Topic Overview

Limit the amount of time you spend in the sun between 10 a.m. and 4 p.m.  This is when the sun’s UV rays are the strongest.  If you are out in the sun during these hours, make sure to take care to protect yourself and your family.

Physical sunscreens, such as zinc oxide, are usually thick white or coloured cream. They prevent the skin from being exposed to the sun's ultraviolet rays. They are useful for high-risk areas such as the nose, lips, and shoulders. If you cannot avoid the sun, use sunglasses with 99 to 100 UV-A and UV-B protection, a wide-brimmed hat that covers the back of the neck, and clothing to protect your child's skin. Use broad-spectrum sunscreen and lip balm with sunscreen (SPF 30 or higher). Apply sunscreen generously to exposed skin and re-apply every 2 hours, or after working, swimming, playing or exercising outdoors.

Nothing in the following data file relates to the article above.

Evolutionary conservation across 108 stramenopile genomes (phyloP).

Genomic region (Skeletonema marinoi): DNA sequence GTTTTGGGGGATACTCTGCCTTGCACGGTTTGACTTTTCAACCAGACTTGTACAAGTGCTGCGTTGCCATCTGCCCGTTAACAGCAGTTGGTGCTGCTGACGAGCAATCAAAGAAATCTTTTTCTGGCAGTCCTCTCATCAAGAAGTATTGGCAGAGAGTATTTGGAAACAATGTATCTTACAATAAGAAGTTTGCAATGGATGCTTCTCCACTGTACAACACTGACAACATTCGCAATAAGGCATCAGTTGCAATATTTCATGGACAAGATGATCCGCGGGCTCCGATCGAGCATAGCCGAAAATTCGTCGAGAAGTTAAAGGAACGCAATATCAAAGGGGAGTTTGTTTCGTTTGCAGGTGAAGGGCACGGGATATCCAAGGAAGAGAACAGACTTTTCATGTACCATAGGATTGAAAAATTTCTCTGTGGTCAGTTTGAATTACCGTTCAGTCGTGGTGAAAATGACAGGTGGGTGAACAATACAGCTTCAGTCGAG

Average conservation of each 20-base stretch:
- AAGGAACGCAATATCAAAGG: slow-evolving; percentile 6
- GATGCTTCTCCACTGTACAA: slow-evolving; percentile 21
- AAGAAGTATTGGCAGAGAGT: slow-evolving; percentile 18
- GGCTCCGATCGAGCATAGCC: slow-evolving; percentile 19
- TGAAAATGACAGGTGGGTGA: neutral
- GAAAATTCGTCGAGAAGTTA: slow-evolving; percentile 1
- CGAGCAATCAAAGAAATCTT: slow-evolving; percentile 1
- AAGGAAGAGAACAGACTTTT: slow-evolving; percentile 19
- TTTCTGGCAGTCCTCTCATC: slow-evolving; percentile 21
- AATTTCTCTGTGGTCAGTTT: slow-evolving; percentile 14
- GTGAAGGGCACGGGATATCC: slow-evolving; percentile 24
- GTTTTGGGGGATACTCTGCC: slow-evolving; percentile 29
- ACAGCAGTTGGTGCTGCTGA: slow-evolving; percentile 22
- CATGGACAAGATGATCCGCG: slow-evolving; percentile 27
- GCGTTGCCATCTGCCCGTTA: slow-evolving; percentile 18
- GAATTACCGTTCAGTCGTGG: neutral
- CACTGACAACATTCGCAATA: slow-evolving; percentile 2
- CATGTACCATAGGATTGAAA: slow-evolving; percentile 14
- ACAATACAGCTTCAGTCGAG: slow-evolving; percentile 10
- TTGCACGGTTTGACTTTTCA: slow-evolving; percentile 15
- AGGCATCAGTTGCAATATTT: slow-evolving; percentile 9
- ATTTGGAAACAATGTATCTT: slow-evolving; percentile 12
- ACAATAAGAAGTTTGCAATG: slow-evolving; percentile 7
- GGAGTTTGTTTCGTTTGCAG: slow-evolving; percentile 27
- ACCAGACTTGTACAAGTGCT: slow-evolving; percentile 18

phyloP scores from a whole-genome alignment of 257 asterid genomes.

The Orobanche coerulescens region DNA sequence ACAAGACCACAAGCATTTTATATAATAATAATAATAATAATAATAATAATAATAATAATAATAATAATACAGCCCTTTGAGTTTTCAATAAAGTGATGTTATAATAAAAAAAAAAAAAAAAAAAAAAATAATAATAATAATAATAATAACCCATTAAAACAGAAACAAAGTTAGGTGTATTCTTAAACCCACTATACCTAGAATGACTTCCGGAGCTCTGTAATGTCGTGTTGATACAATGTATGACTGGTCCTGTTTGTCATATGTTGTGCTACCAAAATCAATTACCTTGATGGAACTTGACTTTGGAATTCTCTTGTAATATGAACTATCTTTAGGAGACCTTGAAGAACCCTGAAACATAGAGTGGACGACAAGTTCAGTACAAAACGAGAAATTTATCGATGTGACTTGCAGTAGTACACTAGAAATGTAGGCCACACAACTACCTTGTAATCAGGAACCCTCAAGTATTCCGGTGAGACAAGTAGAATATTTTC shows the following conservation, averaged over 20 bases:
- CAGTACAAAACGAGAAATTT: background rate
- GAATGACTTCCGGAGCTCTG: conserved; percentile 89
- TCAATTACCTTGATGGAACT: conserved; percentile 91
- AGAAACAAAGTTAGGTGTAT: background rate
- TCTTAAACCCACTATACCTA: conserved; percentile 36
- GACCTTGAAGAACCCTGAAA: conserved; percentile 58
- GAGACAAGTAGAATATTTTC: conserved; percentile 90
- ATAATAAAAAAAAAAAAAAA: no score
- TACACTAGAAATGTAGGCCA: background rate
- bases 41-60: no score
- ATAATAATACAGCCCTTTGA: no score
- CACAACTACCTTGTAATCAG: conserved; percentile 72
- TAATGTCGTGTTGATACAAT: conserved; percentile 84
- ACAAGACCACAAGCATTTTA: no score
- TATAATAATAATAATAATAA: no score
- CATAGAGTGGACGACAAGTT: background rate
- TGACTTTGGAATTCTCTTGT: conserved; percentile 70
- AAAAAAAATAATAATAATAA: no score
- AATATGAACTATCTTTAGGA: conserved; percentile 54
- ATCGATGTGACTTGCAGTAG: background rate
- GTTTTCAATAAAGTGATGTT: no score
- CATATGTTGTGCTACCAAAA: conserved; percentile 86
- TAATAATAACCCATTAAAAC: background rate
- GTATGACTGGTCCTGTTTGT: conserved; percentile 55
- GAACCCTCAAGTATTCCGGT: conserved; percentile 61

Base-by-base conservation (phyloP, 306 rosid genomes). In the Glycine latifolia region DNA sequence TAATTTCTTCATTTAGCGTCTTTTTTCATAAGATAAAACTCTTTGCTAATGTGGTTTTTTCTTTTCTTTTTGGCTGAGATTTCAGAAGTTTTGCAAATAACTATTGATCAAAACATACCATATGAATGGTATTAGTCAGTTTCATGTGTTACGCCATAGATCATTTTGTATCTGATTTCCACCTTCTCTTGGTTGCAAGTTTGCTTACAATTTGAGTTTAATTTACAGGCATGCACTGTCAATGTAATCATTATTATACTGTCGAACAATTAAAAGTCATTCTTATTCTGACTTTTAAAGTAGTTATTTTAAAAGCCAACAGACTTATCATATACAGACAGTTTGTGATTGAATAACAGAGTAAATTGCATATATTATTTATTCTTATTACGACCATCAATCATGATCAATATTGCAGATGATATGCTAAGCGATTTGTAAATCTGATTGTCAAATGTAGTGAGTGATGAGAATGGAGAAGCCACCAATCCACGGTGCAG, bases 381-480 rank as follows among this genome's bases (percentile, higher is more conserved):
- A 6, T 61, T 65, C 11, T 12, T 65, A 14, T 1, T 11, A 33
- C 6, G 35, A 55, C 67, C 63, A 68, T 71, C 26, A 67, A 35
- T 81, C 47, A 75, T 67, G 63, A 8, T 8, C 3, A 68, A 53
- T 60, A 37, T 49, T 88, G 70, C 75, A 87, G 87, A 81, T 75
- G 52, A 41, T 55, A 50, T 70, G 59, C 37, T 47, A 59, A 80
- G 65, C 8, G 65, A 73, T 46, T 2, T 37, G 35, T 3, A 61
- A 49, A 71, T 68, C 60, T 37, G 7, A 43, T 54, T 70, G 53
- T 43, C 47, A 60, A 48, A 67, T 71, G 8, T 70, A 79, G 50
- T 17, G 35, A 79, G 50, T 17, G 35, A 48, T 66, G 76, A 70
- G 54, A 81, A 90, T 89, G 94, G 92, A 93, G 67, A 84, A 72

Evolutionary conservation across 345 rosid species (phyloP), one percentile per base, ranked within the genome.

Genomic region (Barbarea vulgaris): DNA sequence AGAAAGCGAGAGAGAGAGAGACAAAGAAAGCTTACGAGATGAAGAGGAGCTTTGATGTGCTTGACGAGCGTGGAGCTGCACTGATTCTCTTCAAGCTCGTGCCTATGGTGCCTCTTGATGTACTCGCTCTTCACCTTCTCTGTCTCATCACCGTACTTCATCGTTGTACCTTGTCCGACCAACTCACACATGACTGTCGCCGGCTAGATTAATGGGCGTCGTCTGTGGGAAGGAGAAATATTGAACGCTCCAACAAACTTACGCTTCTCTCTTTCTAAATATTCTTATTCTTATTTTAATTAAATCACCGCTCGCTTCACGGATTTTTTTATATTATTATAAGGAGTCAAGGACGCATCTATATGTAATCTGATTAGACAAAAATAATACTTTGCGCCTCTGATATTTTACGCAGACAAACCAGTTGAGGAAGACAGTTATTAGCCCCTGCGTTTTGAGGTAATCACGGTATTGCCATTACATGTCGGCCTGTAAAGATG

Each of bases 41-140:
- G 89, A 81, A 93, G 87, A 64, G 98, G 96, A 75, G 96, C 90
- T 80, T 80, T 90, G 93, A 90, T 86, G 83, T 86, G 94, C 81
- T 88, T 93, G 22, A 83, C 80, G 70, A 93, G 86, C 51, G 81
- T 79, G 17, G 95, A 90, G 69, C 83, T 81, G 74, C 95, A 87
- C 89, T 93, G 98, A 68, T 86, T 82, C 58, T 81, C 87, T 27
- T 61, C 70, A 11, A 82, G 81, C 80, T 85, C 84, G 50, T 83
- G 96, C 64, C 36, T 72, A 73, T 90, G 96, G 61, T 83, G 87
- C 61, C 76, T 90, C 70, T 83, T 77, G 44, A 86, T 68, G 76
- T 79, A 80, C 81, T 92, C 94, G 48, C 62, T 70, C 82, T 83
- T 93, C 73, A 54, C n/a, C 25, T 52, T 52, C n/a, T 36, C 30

It's safest to keep babies younger than 12 months out of the sun. Do not use sunscreen on babies younger than 6 months old. Sunscreen should never be used to extend the amount of time spent in the sun.

Look for shade under things like trees, umbrellas or canopies.

Sunburn is caused by overexposure to UV rays. Protect yourself from UV rays on cloudy days as well. Reflections off snow, water, sand and concrete can also increase the effect of UV rays causing sunburn. 

Credits

Adaptation Date: 12/3/2017

Adapted By: HealthLink BC

Adaptation Reviewed By: HealthLink BC

Adaptation Date: 12/3/2017

Adapted By: HealthLink BC

Adaptation Reviewed By: HealthLink BC